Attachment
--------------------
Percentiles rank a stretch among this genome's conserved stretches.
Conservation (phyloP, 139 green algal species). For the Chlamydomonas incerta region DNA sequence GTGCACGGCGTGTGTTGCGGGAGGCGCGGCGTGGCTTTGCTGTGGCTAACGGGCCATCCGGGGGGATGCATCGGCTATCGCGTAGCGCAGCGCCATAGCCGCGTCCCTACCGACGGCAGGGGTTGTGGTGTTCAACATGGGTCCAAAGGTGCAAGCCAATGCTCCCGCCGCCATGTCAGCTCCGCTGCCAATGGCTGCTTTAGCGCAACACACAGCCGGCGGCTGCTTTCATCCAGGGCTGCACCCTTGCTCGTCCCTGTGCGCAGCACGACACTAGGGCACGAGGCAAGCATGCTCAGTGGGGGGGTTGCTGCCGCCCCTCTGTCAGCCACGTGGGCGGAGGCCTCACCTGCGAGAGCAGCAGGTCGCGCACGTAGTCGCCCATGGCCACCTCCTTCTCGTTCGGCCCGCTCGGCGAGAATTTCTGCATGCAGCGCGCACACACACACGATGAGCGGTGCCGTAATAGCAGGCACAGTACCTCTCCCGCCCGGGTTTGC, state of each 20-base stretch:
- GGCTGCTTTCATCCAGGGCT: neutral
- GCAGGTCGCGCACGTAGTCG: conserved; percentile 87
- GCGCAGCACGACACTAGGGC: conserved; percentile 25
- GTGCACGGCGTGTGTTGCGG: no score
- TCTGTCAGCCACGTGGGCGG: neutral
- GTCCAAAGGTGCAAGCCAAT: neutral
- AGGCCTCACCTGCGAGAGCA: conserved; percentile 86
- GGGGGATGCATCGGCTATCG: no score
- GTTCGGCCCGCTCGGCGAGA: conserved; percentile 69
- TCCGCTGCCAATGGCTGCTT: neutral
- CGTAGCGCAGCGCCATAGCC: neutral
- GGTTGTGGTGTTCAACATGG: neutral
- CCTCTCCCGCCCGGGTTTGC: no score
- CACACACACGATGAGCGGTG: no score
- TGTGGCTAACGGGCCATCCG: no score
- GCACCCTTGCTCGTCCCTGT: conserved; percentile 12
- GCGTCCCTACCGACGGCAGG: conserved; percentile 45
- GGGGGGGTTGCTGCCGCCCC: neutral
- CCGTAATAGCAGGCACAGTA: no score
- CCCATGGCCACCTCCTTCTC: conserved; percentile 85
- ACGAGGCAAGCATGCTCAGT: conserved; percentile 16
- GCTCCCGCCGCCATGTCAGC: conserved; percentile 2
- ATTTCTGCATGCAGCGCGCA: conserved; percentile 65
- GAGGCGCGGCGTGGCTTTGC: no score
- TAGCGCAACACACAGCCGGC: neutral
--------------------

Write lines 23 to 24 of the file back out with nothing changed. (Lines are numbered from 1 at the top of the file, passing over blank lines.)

- ACGAGGCAAGCATGCTCAGT: conserved; percentile 16
- GCTCCCGCCGCCATGTCAGC: conserved; percentile 2